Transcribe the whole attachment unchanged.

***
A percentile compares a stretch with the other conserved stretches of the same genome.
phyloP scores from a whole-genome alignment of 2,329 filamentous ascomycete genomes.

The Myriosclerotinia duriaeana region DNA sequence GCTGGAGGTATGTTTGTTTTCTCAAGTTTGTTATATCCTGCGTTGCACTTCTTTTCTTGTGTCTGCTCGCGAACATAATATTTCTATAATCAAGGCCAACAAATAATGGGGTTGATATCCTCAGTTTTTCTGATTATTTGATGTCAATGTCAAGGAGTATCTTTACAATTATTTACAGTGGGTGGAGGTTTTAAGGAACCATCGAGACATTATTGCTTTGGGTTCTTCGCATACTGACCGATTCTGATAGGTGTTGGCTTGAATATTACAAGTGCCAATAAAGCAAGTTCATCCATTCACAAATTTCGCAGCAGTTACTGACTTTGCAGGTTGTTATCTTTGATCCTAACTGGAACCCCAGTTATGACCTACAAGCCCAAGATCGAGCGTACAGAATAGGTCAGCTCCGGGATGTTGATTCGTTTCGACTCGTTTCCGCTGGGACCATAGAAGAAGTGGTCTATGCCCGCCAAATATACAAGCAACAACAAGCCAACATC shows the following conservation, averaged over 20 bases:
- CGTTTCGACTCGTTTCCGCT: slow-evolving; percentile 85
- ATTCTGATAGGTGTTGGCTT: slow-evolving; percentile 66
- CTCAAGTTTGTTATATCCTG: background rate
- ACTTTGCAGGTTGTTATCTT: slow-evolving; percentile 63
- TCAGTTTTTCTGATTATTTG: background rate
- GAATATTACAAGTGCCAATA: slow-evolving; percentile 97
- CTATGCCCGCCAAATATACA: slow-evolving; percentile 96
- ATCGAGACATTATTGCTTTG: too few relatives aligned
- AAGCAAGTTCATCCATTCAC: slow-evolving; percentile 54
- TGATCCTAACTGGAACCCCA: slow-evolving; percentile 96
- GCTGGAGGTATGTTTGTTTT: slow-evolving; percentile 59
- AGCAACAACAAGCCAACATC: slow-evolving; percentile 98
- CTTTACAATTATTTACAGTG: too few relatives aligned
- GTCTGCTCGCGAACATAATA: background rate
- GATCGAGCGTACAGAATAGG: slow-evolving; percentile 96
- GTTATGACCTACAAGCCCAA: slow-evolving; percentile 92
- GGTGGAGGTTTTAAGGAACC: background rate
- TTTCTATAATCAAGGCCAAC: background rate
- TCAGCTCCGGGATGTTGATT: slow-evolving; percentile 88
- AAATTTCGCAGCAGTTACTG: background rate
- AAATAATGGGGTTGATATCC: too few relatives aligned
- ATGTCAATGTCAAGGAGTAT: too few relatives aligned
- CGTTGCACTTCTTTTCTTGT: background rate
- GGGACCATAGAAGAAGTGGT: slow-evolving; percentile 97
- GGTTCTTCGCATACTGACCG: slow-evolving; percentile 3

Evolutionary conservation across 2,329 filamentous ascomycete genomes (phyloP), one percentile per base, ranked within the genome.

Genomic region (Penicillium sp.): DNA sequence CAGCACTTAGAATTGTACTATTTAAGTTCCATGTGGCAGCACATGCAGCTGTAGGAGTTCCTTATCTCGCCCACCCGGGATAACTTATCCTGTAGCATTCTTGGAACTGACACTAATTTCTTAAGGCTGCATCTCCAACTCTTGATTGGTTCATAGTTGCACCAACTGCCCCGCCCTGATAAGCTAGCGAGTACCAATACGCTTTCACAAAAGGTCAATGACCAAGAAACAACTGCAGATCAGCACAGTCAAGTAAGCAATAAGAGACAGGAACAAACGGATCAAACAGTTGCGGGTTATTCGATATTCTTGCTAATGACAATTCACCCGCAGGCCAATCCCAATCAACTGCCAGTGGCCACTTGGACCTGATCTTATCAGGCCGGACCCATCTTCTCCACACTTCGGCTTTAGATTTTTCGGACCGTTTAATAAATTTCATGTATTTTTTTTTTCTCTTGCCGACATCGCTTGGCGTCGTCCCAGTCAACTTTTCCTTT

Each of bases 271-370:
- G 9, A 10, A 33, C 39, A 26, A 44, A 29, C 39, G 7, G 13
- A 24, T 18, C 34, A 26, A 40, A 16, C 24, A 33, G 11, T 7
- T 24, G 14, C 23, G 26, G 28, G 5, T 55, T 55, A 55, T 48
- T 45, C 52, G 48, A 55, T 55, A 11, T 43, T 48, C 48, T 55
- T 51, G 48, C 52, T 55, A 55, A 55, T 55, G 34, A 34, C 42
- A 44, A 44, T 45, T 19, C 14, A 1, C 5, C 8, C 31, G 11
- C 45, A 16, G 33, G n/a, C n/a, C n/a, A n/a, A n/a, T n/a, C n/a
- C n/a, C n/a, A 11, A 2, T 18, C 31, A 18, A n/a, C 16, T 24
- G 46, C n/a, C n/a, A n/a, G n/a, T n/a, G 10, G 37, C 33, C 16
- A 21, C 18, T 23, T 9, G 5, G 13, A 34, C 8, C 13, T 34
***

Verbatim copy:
A percentile compares a stretch with the other conserved stretches of the same genome.
phyloP scores from a whole-genome alignment of 2,329 filamentous ascomycete genomes.

The Myriosclerotinia duriaeana region DNA sequence GCTGGAGGTATGTTTGTTTTCTCAAGTTTGTTATATCCTGCGTTGCACTTCTTTTCTTGTGTCTGCTCGCGAACATAATATTTCTATAATCAAGGCCAACAAATAATGGGGTTGATATCCTCAGTTTTTCTGATTATTTGATGTCAATGTCAAGGAGTATCTTTACAATTATTTACAGTGGGTGGAGGTTTTAAGGAACCATCGAGACATTATTGCTTTGGGTTCTTCGCATACTGACCGATTCTGATAGGTGTTGGCTTGAATATTACAAGTGCCAATAAAGCAAGTTCATCCATTCACAAATTTCGCAGCAGTTACTGACTTTGCAGGTTGTTATCTTTGATCCTAACTGGAACCCCAGTTATGACCTACAAGCCCAAGATCGAGCGTACAGAATAGGTCAGCTCCGGGATGTTGATTCGTTTCGACTCGTTTCCGCTGGGACCATAGAAGAAGTGGTCTATGCCCGCCAAATATACAAGCAACAACAAGCCAACATC shows the following conservation, averaged over 20 bases:
- CGTTTCGACTCGTTTCCGCT: slow-evolving; percentile 85
- ATTCTGATAGGTGTTGGCTT: slow-evolving; percentile 66
- CTCAAGTTTGTTATATCCTG: background rate
- ACTTTGCAGGTTGTTATCTT: slow-evolving; percentile 63
- TCAGTTTTTCTGATTATTTG: background rate
- GAATATTACAAGTGCCAATA: slow-evolving; percentile 97
- CTATGCCCGCCAAATATACA: slow-evolving; percentile 96
- ATCGAGACATTATTGCTTTG: too few relatives aligned
- AAGCAAGTTCATCCATTCAC: slow-evolving; percentile 54
- TGATCCTAACTGGAACCCCA: slow-evolving; percentile 96
- GCTGGAGGTATGTTTGTTTT: slow-evolving; percentile 59
- AGCAACAACAAGCCAACATC: slow-evolving; percentile 98
- CTTTACAATTATTTACAGTG: too few relatives aligned
- GTCTGCTCGCGAACATAATA: background rate
- GATCGAGCGTACAGAATAGG: slow-evolving; percentile 96
- GTTATGACCTACAAGCCCAA: slow-evolving; percentile 92
- GGTGGAGGTTTTAAGGAACC: background rate
- TTTCTATAATCAAGGCCAAC: background rate
- TCAGCTCCGGGATGTTGATT: slow-evolving; percentile 88
- AAATTTCGCAGCAGTTACTG: background rate
- AAATAATGGGGTTGATATCC: too few relatives aligned
- ATGTCAATGTCAAGGAGTAT: too few relatives aligned
- CGTTGCACTTCTTTTCTTGT: background rate
- GGGACCATAGAAGAAGTGGT: slow-evolving; percentile 97
- GGTTCTTCGCATACTGACCG: slow-evolving; percentile 3

Evolutionary conservation across 2,329 filamentous ascomycete genomes (phyloP), one percentile per base, ranked within the genome.

Genomic region (Penicillium sp.): DNA sequence CAGCACTTAGAATTGTACTATTTAAGTTCCATGTGGCAGCACATGCAGCTGTAGGAGTTCCTTATCTCGCCCACCCGGGATAACTTATCCTGTAGCATTCTTGGAACTGACACTAATTTCTTAAGGCTGCATCTCCAACTCTTGATTGGTTCATAGTTGCACCAACTGCCCCGCCCTGATAAGCTAGCGAGTACCAATACGCTTTCACAAAAGGTCAATGACCAAGAAACAACTGCAGATCAGCACAGTCAAGTAAGCAATAAGAGACAGGAACAAACGGATCAAACAGTTGCGGGTTATTCGATATTCTTGCTAATGACAATTCACCCGCAGGCCAATCCCAATCAACTGCCAGTGGCCACTTGGACCTGATCTTATCAGGCCGGACCCATCTTCTCCACACTTCGGCTTTAGATTTTTCGGACCGTTTAATAAATTTCATGTATTTTTTTTTTCTCTTGCCGACATCGCTTGGCGTCGTCCCAGTCAACTTTTCCTTT

Each of bases 271-370:
- G 9, A 10, A 33, C 39, A 26, A 44, A 29, C 39, G 7, G 13
- A 24, T 18, C 34, A 26, A 40, A 16, C 24, A 33, G 11, T 7
- T 24, G 14, C 23, G 26, G 28, G 5, T 55, T 55, A 55, T 48
- T 45, C 52, G 48, A 55, T 55, A 11, T 43, T 48, C 48, T 55
- T 51, G 48, C 52, T 55, A 55, A 55, T 55, G 34, A 34, C 42
- A 44, A 44, T 45, T 19, C 14, A 1, C 5, C 8, C 31, G 11
- C 45, A 16, G 33, G n/a, C n/a, C n/a, A n/a, A n/a, T n/a, C n/a
- C n/a, C n/a, A 11, A 2, T 18, C 31, A 18, A n/a, C 16, T 24
- G 46, C n/a, C n/a, A n/a, G n/a, T n/a, G 10, G 37, C 33, C 16
- A 21, C 18, T 23, T 9, G 5, G 13, A 34, C 8, C 13, T 34